Border Crossing: Learning other perspectives from memoir

Recently, I came across an article about people protesting Francisco Cantu and his memoir of four years as a border patrol agent working the Arizona-New Mexico-Texas deserts. The people being nasty on Twitter and shouting during his book store events were liberals angry at him for making “blood money” off his book (yes, some people think authors make a ton of money). They probably didn’t read his memoir, The Line Becomes a River: Dispatches From the Border, but they should have—they might have learned something enlightening and important for their cause. Cantu says that surprisingly he has not heard much from conservatives.

RiverMemoir is most important to give us new perspectives, encouraging understanding and empathy and in some cases helping to facilitate changes. For controversial issues such as immigration or gun control, we are wise to learn facts and current rules and understand the opposing side so we can better work with them to make realistic changes. If you’ve ever taken a speech class, you should have learned this for your persuasive speech assignment. I gather from all the online commenting these days that few people paid attention in speech class.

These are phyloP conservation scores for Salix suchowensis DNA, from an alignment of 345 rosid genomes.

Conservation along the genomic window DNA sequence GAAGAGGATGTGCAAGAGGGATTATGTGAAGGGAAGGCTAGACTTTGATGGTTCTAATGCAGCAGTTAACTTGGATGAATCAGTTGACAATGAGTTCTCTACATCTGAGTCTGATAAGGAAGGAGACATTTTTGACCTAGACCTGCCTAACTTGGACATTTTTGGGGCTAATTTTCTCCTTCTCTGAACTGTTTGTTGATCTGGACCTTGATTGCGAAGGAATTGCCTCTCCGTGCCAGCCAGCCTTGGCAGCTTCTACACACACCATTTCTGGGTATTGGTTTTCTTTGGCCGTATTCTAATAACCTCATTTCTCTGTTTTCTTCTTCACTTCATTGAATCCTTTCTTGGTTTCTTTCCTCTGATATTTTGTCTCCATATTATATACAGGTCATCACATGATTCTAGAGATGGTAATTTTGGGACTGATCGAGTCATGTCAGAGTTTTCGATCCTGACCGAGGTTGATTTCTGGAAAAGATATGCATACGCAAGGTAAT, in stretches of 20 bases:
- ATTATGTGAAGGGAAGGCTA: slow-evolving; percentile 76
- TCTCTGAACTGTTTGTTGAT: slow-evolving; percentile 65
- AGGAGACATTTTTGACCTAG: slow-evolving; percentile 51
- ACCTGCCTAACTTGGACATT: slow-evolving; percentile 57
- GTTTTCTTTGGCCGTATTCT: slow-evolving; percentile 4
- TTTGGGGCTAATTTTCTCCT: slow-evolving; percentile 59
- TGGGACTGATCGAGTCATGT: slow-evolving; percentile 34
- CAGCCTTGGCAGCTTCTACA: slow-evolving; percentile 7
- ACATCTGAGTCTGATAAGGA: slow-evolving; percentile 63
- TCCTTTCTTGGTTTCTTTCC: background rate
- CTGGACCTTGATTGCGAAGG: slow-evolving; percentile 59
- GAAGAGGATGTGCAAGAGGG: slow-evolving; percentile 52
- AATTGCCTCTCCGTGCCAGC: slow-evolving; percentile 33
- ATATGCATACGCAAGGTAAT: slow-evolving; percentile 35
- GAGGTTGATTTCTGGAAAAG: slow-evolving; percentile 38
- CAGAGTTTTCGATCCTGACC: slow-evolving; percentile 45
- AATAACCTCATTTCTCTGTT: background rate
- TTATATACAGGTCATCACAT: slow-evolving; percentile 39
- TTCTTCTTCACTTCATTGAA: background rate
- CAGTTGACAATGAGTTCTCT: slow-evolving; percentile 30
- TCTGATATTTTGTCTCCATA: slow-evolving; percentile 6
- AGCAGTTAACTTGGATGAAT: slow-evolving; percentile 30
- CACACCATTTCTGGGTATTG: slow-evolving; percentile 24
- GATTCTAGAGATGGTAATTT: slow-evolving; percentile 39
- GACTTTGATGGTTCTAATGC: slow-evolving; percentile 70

In Mr. Cantu’s case, he had studied international relations and wanted to spend time outdoors while learning more about the immigration issue. What he discovered can be likened, I think, to what army men and women learn in combat zones:  you do as you are told and you become hardened if you spend enough time there. You have to to keep your sanity. People sitting in their comfy chairs at home have no clue, but they sure have opinions.

From the Dallas News article of 3/11/18, “Debate Erupts Over Memoir”:

“Writing the book was a way to come to terms with what I had participated in, a job that made me normalize a certain amount of violence,” Cantu said. “I tried not to draw conclusions, but offer descriptions of what happened and a reflection of my state of mind.”

In memoir, you may not like what you read, but you should open your mind and learn. If you want to make changes, memoir can help you “know thine enemy” so you can better strategize how to come to solutions. And remember, especially for polarized issues, perfect is the enemy of good.

If you have not read The Line Becomes a River, the San Francisco Chronicle carried an interview with the author on 3/23/18 that you might find interesting: Contested Terrain.


About moonbridgebooks

Co-author of Cherry Blossoms in Twilight, a WWII Japan memoir of her mother's childhood; author of Poems That Come to Mind, for caregivers of dementia patients; Co-author/Editor of Battlefield Doc, a medic's memoir of combat duty during the Korean War; life writing enthusiast; loves history and culture (especially Japan), poetry, and cats
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